According to FAO, agriculture accounts for approximately 20% of Africa's GDP, 60% of its labour force, and 20% of its total exports. Weakening soil fertility depletion is a challenge for the continent, where agriculture is the mainstay for many families.

Rondro Baohanta Sida grantee
Rondro Baohanta inspecting sprouts in a test greenhouse in Madagascar. (Photo provided)

Kenya and Madagascar are no exception. Getting farmers out of the poverty cycle calls for addressing severe constraints such as low soil productivity and scarce irrigation. "Soil-nutrient depletion could be relieved by improving fertilizer use, but many farmers cannot afford costly inorganic products," said Njeru. In addition, fertilizer overuse would create further damage to the environment.

A more sustainable soil management, therefore, would allow achieving not only one, but several of the UN Sustainable Development Goals, in particular goals 2, 3, 12, and 15.

"We wish to establish a scientific standardized procedure to increase soil fertility—but without resorting to foreign materials—using local earthworms and bacteria," explained Njeru. "This is why we are testing native organisms because they are better fitted to local conditions and can further improve the final crop yield."

Ezekiel Njeru Sida grantee
Ezekiel Mugendi Njeru working with his PhD student, in a lab greenhouse in Kenya. (Photo provided)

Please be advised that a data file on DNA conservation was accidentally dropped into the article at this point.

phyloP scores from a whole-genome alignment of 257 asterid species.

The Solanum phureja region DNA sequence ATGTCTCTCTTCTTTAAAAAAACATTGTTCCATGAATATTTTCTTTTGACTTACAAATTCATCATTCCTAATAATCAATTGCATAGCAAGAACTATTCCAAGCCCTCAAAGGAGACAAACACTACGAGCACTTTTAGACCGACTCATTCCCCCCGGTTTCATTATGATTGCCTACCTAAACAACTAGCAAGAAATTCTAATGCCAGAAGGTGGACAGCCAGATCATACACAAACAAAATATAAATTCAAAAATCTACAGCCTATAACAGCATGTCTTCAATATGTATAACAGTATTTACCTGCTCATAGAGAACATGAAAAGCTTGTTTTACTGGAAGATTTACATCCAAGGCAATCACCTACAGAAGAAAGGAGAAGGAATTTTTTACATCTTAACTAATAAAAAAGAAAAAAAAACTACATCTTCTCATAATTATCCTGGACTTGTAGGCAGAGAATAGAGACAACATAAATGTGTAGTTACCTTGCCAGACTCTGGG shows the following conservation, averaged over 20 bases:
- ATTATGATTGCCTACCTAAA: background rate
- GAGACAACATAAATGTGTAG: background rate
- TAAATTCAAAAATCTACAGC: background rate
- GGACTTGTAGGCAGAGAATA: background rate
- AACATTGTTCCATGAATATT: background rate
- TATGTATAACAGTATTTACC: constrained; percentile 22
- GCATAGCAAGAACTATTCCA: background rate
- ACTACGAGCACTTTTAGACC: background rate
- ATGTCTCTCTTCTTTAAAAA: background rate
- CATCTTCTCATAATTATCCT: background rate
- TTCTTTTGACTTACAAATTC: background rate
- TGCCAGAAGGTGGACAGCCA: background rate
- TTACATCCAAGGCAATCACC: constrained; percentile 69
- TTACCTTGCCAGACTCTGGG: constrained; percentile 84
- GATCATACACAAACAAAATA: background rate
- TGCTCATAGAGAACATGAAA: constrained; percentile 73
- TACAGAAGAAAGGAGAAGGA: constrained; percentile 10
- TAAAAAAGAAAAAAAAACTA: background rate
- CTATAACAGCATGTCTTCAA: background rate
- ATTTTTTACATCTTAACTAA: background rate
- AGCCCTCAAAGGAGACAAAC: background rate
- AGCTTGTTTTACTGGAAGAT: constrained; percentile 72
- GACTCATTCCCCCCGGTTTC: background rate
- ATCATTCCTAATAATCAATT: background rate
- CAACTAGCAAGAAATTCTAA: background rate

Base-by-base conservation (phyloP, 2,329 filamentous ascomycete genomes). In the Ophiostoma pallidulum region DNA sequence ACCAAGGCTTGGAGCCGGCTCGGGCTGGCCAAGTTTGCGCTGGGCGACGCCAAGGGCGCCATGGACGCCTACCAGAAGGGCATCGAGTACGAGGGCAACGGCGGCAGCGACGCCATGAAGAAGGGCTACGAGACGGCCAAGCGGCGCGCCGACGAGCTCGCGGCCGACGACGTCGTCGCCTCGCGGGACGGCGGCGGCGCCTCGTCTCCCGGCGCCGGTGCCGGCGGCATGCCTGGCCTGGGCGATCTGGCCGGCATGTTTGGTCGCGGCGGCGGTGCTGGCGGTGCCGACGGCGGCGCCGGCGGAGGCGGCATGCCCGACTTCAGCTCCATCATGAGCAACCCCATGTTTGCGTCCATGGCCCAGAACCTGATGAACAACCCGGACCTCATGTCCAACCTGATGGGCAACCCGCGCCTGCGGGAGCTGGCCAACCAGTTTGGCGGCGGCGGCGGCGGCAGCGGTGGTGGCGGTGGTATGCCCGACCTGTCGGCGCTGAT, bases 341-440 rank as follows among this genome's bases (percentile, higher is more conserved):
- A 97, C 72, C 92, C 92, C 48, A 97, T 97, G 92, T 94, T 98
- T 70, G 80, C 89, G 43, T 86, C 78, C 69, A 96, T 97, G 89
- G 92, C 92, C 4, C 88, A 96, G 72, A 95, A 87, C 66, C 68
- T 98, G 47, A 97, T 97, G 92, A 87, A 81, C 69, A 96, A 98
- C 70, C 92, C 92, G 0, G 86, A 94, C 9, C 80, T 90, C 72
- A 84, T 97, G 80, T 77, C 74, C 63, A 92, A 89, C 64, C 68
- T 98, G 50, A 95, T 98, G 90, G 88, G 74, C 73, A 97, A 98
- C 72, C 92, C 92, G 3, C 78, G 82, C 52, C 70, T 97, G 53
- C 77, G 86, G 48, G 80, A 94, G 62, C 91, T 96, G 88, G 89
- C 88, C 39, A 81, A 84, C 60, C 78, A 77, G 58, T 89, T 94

The microbial communities need to be carefully monitored throughout the transformative process because they change during their interaction with earthworms. Therefore the results may vary according to the starting conditions.

"In Madagascar, we have isolated three earthworm species able to degrade organic waste from different ecosystems, and different bacterial strains," says Baohanta. "We have now 24 mixed batches of worms and bacteria, and run three repetitions for each batch."  To test the efficiency of the process, the scientists use four types of organic waste as starting material: household waste, fish waste, farming waste and water hyacinth.

The scientists aim to pinpoint the most efficient native earthworms and the ideal soil for their placement. After discovering the best combination, they will apply them to maize and common beans to assess how they boost soil fertility.

Why grants are important

Collaborations between developing countries can make a difference both for a scientist and a community. To date, more than 2,700 TWAS-Sida grants have supported over 2,000 scientists from 31 LDCs.

Tip: If you'd like to be notified when the calls open for TWAS research grants in 2024, please send an email to

As Njeru confirmed, working with Baohanta is an educational experience, opening up new areas of interest. "This grant helps developing countries increase their capacity in science, and to nurture future generations of scientists," Njeru said.

 	Rondro Baohanta Sida grantee
Rondro Baohanta with her postdoc, checking a batch of earthworms. (Photo provided)

Thanks to the grant, Njeru is training a PhD student in microbial biotechnology, who is now isolating beneficial soil microorganisms that could accelerate the transformation process.

Baohanta, on her side, is planning to pay a visit to Njeru's lab, to learn her techniques for isolating bacteria. "The fact that we are complementary as scientists gives an extra value to the whole project, and allows us to better address real-life problems in our countries," she commented. And she added: "The Sida grant allows the expression of the woman scientist in me, enhancing my skills both in technology and in collaboration initiatives."

Cristina Serra